Non-invasive Brain Stimulation Techniques for the Improvement of Upper Limb Motor Function and Performance in Activities of Daily Living After Stroke: A Systematic Review and Network Meta-analysis

Arch Phys Med Rehabil. 2023 Oct;104(10):1683-1697. doi: 10.1016/j.apmr.2023.04.027. Epub 2023 May 26.


Objective: To compare the efficacy of non-invasive brain stimulation (NiBS) such as transcranial direct current stimulation (tDCS), repetitive transcranial magnetic stimulation (rTMS), theta-burst stimulation (TBS), and transcutaneous vagus nerve stimulation (taVNS) in upper limb stroke rehabilitation.

Data sources: PubMed, Web of Science, and Cochrane databases were searched from January 2010 to June 2022.

Data selection: Randomized controlled trials (RCTs) assessing the effects of "tDCS", "rTMS", "TBS", or "taVNS" on upper limb motor function and performance in activities of daily livings (ADLs) after stroke.

Data extraction: Data were extracted by 2 independent reviewers. Risk of bias was evaluated with the Cochrane Risk of Bias tool.

Data synthesis: 87 RCTs with 3750 participants were included. Pairwise meta-analysis showed that all NiBS except continuous TBS (cTBS) and cathodal tDCS were significantly more efficacious than sham stimulation for motor function (standardized mean difference [SMD] range 0.42-1.20), whereas taVNS, anodal tDCS, and both low and high frequency rTMS were significantly more efficacious than sham stimulation for ADLs (SMD range 0.54-0.99). NMA showed that taVNS was more effective than cTBS (SMD:1.00; 95% CI (0.02-2.02)), cathodal tDCS (SMD:1.07; 95% CI (0.21-1.92)), and Physical rehabilitation alone (SMD:1.46; 95% CI (0.59-2.33)) for improving motor function. P-score found that taVNS is best ranked treatment in improving motor function (SMD: 1.20; 95% CI (0.46-1.95)) and ADLs (SMD:1.20; 95% CI (0.45-1.94)) after stroke. After taVNS, excitatory stimulation protocols (intermittent TBS, anodal tDCS, and HF-rTMS) are most effective in improving motor function and ADLs after acute/sub-acute (SMD range 0.53-1.63) and chronic stroke (SMD range 0.39-1.16).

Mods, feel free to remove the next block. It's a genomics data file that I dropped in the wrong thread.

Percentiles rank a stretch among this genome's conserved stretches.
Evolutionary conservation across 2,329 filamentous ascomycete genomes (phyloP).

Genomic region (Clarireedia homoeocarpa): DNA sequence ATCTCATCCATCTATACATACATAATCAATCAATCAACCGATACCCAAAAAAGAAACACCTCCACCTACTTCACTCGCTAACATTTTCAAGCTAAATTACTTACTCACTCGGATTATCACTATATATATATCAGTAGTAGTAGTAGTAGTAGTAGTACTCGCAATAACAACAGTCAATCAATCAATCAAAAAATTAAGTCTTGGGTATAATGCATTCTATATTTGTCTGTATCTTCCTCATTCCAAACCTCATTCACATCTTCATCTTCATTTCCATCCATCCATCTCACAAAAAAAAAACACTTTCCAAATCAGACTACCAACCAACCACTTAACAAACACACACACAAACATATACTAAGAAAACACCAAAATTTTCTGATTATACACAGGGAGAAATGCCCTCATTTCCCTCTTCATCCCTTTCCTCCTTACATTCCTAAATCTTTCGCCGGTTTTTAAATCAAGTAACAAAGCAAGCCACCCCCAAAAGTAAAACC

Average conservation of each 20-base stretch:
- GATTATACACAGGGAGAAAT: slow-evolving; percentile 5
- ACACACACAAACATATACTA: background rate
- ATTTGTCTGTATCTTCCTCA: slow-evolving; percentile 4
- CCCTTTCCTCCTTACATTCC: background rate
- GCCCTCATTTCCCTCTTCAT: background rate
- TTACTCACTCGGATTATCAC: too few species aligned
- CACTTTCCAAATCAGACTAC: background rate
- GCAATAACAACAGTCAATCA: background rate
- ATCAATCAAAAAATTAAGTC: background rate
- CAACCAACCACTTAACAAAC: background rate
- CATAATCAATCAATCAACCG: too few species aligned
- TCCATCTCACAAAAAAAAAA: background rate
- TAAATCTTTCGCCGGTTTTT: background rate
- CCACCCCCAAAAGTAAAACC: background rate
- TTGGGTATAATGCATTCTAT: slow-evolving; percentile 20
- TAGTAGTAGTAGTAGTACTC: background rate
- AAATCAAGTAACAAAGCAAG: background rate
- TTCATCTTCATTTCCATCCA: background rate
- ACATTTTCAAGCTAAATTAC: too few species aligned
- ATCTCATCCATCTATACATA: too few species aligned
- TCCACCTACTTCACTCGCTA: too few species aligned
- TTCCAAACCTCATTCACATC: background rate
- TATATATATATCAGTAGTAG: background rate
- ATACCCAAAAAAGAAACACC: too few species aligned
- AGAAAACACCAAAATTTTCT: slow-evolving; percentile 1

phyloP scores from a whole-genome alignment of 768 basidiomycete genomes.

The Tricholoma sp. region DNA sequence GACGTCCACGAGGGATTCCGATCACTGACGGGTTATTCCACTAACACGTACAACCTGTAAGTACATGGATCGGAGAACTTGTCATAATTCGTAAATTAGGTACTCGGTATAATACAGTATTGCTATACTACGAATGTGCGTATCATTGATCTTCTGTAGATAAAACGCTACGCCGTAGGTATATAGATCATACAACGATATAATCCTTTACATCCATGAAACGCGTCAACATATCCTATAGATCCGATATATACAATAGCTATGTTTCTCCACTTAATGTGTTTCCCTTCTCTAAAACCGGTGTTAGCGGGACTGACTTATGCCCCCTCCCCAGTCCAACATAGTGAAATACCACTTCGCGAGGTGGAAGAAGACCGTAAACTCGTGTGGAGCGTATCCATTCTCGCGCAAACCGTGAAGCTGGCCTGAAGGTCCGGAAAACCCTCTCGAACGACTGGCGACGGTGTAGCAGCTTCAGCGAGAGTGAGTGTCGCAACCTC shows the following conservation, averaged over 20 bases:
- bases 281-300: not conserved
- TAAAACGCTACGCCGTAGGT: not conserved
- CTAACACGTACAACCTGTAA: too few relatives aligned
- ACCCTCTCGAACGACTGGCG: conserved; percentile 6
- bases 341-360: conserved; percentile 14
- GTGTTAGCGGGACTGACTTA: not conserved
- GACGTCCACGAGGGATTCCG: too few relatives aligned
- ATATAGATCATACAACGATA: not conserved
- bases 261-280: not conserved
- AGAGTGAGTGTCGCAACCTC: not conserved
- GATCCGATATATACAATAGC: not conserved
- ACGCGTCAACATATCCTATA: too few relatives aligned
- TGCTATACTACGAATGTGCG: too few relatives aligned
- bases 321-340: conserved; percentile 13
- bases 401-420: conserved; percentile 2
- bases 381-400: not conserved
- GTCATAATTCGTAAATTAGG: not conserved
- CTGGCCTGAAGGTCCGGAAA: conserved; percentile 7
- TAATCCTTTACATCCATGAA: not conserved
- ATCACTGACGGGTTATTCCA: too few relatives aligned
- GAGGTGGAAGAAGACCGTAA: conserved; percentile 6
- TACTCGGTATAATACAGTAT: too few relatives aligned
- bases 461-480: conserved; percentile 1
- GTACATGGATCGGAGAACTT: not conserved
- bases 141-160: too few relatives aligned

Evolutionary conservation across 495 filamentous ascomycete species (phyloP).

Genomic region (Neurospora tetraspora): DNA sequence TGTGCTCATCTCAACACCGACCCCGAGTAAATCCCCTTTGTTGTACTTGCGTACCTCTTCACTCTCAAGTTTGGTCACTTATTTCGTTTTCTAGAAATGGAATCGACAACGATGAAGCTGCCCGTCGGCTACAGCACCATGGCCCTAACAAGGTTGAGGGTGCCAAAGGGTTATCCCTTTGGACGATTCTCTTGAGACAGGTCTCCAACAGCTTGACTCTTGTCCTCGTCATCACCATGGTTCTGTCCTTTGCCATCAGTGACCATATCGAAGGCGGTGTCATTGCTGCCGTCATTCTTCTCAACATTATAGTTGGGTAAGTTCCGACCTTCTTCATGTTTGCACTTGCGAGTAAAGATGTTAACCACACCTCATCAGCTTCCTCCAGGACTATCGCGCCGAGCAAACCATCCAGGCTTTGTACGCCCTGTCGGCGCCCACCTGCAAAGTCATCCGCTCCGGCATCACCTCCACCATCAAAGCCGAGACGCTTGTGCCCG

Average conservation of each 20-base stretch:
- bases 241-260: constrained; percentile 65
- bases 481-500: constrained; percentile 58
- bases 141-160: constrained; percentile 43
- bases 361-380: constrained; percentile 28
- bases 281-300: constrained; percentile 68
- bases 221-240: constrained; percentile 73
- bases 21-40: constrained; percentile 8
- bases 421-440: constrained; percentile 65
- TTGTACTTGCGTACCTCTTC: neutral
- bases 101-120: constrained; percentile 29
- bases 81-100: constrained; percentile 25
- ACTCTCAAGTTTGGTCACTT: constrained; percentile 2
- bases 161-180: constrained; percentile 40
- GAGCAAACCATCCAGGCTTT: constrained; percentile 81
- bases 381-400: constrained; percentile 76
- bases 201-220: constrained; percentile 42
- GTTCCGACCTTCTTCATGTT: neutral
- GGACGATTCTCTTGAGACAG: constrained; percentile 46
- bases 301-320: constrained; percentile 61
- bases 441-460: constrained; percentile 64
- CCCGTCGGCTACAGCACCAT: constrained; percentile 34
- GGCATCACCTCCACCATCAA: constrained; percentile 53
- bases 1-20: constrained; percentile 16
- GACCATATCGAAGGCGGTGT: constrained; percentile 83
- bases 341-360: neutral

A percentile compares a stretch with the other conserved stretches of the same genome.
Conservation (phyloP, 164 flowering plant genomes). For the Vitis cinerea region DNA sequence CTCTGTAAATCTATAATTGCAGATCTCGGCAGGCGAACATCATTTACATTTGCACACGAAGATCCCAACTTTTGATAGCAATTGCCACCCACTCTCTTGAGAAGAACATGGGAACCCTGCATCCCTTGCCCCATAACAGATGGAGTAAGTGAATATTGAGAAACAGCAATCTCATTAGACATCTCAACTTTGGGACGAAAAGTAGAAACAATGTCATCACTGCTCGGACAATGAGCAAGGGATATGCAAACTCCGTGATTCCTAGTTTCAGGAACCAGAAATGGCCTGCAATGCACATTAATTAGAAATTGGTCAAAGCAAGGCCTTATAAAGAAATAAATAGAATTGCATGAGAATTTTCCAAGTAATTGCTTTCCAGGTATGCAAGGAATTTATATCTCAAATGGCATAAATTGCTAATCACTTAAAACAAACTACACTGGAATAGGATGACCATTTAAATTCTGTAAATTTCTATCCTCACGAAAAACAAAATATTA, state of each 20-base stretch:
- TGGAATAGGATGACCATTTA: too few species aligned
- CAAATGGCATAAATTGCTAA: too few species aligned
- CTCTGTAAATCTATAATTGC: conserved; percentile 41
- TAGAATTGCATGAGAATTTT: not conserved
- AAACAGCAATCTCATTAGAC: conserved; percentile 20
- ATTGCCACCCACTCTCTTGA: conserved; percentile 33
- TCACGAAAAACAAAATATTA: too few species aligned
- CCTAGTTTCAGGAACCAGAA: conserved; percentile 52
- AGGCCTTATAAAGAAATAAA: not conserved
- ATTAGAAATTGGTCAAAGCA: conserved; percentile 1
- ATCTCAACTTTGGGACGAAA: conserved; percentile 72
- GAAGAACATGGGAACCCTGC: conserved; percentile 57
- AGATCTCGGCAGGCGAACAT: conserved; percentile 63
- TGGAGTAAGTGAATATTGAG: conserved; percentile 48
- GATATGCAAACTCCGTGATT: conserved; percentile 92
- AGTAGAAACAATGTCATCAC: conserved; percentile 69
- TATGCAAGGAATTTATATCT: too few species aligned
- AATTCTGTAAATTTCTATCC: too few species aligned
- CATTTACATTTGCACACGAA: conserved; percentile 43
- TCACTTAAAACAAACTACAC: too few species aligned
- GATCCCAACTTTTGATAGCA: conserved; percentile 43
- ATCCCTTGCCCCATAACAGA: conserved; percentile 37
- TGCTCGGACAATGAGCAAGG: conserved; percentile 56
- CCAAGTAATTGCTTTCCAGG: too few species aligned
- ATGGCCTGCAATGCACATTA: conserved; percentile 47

Conclusions: Evidence suggests that excitatory stimulation protocols are the most promising intervention in improving upper limb motor function and performance in ADLs. taVNS appeared to be a promising intervention for stroke patients, but further large RCTs are required to confirm its relative superiority.

Keywords: Brain stimulation; Motor recovery; Rehabilitation; Stroke; Upper limb.

Publication types

  • Meta-Analysis
  • Systematic Review
  • Review

MeSH terms

  • Activities of Daily Living
  • Brain
  • Humans
  • Network Meta-Analysis
  • Recovery of Function
  • Stroke Rehabilitation* / methods
  • Stroke*
  • Transcranial Direct Current Stimulation* / methods
  • Transcranial Magnetic Stimulation / methods
  • Upper Extremity